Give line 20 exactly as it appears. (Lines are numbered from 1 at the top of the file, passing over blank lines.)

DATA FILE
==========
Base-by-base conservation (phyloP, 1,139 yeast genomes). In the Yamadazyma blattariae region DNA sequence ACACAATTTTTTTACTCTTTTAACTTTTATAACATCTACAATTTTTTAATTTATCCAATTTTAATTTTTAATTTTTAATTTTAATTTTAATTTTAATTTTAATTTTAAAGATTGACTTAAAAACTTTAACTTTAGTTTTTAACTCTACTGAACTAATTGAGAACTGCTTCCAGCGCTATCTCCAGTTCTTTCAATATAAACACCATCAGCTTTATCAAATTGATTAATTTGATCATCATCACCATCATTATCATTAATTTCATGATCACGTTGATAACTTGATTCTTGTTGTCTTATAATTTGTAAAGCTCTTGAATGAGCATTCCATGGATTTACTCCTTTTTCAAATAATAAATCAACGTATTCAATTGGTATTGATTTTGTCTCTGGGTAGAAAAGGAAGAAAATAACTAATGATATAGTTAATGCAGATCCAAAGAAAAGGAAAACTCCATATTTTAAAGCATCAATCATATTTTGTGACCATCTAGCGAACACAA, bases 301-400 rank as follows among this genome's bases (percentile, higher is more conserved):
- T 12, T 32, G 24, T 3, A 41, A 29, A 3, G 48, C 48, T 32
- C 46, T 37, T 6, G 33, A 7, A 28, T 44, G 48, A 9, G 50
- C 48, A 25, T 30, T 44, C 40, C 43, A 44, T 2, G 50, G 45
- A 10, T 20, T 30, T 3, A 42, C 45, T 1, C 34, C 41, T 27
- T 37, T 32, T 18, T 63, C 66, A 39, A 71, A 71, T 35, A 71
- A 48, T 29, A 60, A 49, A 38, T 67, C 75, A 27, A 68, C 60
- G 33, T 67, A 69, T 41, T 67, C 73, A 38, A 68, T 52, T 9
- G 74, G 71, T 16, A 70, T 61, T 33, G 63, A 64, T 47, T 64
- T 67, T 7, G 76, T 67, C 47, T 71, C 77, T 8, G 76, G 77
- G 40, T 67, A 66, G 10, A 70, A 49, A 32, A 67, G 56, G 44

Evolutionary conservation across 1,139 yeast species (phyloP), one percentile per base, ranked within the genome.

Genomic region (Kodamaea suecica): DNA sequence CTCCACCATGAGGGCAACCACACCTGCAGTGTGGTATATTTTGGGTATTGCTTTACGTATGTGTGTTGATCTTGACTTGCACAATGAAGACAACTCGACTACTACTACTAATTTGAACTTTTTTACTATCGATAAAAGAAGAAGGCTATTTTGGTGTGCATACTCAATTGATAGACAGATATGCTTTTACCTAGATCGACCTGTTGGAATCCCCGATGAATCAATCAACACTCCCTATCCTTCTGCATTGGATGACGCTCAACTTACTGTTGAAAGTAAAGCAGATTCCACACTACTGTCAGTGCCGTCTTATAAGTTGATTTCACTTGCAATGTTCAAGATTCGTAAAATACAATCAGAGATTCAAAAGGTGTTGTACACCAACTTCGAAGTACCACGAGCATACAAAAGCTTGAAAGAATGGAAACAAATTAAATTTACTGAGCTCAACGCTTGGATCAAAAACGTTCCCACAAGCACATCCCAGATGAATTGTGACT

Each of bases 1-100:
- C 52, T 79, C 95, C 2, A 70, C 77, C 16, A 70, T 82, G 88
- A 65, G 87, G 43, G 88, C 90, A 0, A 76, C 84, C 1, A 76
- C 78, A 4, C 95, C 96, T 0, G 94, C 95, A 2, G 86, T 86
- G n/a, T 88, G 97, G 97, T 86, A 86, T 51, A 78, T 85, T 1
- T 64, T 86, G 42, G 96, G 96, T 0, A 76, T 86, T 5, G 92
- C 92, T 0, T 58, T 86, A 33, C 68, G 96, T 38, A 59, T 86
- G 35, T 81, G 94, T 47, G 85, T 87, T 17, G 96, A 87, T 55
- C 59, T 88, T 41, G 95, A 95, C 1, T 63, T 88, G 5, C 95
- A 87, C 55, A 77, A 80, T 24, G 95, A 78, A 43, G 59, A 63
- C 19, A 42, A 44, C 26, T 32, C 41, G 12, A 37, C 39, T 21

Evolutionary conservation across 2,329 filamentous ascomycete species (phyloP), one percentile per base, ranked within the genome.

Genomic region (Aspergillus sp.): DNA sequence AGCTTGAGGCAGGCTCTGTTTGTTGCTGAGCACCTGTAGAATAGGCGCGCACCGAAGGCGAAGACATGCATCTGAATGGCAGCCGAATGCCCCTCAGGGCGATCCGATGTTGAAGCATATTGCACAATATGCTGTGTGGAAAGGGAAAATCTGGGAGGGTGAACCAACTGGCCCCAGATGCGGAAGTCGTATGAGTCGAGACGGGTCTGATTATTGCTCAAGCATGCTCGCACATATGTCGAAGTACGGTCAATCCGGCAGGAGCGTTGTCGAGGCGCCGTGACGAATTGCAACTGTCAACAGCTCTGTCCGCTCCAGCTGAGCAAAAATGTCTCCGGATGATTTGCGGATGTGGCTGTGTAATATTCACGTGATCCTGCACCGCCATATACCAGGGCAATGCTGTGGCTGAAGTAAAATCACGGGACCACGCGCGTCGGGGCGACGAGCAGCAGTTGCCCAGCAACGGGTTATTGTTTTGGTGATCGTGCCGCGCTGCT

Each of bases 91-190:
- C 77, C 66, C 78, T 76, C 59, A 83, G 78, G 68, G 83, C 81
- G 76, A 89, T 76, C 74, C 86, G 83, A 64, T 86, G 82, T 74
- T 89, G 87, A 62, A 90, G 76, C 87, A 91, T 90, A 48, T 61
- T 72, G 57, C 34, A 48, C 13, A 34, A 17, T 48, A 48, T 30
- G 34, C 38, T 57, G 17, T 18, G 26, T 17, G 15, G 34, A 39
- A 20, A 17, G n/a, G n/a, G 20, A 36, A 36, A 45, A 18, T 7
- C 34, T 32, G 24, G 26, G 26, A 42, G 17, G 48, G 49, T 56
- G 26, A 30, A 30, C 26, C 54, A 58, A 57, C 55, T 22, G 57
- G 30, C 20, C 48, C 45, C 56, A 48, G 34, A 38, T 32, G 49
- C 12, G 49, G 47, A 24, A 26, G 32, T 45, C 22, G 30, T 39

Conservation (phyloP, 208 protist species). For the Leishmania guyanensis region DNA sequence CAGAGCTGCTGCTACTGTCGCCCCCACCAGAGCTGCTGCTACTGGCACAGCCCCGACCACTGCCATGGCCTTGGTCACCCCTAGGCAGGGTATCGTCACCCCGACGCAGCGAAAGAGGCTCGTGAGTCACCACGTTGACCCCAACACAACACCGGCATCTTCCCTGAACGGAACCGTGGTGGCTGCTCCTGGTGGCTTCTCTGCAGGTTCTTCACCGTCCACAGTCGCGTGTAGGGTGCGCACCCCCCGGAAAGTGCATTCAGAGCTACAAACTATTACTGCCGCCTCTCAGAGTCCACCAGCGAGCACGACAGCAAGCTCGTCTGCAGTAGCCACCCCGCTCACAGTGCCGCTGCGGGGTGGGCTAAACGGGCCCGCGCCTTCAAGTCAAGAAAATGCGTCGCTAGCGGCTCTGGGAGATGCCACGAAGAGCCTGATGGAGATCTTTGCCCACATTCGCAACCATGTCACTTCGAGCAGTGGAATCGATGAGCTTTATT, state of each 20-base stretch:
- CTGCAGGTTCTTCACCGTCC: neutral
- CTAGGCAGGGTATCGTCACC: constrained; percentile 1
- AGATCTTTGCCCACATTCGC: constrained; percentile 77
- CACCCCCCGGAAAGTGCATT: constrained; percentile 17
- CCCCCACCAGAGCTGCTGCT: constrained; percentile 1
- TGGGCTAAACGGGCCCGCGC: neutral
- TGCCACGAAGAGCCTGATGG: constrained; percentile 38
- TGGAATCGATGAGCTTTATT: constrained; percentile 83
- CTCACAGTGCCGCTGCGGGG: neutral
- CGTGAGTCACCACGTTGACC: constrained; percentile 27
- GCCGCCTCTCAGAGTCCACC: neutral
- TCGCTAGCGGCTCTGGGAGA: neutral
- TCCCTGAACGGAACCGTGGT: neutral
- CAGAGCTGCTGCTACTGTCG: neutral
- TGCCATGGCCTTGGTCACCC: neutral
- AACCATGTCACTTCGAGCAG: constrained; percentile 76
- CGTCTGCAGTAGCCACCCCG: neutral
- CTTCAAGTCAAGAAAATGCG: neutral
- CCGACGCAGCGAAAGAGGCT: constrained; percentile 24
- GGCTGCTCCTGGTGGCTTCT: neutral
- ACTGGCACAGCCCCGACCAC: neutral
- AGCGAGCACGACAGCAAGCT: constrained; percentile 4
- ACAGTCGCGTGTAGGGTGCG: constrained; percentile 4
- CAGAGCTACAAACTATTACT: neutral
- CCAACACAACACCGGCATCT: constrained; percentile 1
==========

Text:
- C 92, T 0, T 58, T 86, A 33, C 68, G 96, T 38, A 59, T 86